|From the Officers
|How Everyone Can Organize|
One of our most important organizing victories in recent memory, the Electrolux factory in Memphis, Tenn., got its start in an unexpected place: the parking lot of a liquor store.
Stanley Reese worked at Electrolux, and because of the low wages, he also worked a second job at a liquor store. He mentioned, one day, how fed up he and his co-workers were at Electrolux, about the broken promises and low wages, and that they were thinking of forming a union. A customer, whose name Reese never even got, suggested he call the IBEW.
At the Membership Development Conference in November, we heard more about one of the most successful organizing campaigns we've had in years. Thousands of line maintenance workers at Asplundh have been voting one crew at a time to join the IBEW. New brothers and sisters are reaching out to nonunion Asplundh workers, telling them about the IBEW.
A few years ago, the IBEW organized nearly all of the assistant attorneys general in New Jersey when a law professor suggested to an unhappy former law student that the IBEW could help.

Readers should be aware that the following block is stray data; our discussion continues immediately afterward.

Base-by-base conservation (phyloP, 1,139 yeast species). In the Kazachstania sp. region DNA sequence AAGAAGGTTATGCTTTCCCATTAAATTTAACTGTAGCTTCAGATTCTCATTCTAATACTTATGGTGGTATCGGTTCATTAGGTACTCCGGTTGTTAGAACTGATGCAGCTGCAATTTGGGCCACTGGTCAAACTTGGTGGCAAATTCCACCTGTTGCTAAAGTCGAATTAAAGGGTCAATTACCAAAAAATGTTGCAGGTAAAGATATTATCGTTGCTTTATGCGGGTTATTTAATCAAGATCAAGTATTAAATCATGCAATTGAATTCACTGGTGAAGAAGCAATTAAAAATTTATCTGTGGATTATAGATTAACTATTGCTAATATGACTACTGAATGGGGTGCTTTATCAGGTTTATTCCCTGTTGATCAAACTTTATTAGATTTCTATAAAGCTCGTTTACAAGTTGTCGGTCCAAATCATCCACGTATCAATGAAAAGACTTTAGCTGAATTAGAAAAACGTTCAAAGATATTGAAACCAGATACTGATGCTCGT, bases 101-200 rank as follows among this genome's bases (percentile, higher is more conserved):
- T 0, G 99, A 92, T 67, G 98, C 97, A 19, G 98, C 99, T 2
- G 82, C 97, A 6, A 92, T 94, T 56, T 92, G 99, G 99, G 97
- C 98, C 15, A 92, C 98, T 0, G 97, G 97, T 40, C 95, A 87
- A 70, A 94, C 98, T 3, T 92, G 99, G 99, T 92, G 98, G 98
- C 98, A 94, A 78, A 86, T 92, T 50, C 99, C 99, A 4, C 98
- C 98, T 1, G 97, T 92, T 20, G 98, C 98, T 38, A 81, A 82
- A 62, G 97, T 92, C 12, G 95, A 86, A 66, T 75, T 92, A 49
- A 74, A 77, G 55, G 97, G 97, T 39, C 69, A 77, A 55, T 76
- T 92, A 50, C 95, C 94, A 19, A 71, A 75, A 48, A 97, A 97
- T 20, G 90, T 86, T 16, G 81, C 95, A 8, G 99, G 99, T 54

A lot of people look in the mirror and don't see an organizer. They think there is some magic to it, some training they need in convincing nonunion workers about joining the IBEW.
That's why I bring up these stories. I hope everyone can see there's no magic to organizing. Our members are constantly letting us know about nonunion family members who maybe are thinking they'd be better off with a collective bargaining unit.
Every day, our brothers and sisters talk with people they used to work with. Maybe they hear the disappointment of working a job that doesn't treat you with dignity, changes your schedule without your control, doesn't reward good work or punishes people for insisting on safety on the job.
Then they bring that to their business manager or the local's organizers. And as you can see, thousands of new members join the IBEW and there are new possibilities for them and their families.
That is what we mean when we say "Organize, organize, organize."
That's the organizing we can all do.